The United Nations has its finger on the pulse (quite literally) this year. The organization declared 2016 International Year of Pulses to highlight the nutritional and environmental benefits of the superfood. (In this case, “pulse” is a fancy term referring to any food that grows in a pod. Think: beans, chickpeas, lentils, and peas.)
So, it really is true that beans, beans are good for your heart. They come with a bunch of other benefits too: They’re a great source of plant-based protein, fiber, and iron. Researchers have also found some chemicals in pulses help fight cancer, heart disease, and diabetes. All it takes is a half cup of beans or peas per day to see an impact.1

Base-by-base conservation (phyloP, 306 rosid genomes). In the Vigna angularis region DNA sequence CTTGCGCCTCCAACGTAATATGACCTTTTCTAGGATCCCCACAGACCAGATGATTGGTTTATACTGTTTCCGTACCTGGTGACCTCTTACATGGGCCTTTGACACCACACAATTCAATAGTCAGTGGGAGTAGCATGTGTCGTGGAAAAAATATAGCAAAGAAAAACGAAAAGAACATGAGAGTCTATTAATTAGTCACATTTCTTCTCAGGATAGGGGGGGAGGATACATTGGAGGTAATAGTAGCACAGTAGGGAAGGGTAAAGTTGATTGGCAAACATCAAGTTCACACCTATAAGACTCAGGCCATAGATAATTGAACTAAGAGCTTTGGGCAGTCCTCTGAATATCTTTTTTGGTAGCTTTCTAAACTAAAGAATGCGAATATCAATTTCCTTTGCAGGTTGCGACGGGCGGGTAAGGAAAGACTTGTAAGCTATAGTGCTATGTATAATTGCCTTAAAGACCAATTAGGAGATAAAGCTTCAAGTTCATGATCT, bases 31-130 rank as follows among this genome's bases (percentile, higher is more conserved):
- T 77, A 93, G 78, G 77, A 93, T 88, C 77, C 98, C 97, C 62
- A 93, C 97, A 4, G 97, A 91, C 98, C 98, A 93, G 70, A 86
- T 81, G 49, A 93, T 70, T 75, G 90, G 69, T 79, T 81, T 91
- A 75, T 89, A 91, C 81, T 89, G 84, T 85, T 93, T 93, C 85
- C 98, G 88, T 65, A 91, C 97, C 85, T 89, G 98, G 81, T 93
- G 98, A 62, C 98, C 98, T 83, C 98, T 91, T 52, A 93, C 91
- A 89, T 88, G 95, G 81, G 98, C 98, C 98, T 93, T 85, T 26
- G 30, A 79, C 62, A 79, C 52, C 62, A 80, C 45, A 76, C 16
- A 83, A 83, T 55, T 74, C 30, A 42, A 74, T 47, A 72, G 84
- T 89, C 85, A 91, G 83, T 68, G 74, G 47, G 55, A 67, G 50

They’re also great for the environment. Pulses have a tiny carbon footprint and make soil more fertile (since they can generate their own nitrogen). Just make sure you have some Beano on hand because, well, you know how the rest of that infamous saying goes.
Nutritional and health benefits of pulses. Mudryj AN, Yu N, Aukema HM. Applied physiology, nutrition, and metabolism = Physiologie appliquée, nutrition et métabolisme, 2014, Jun.;39(11):1715-5320.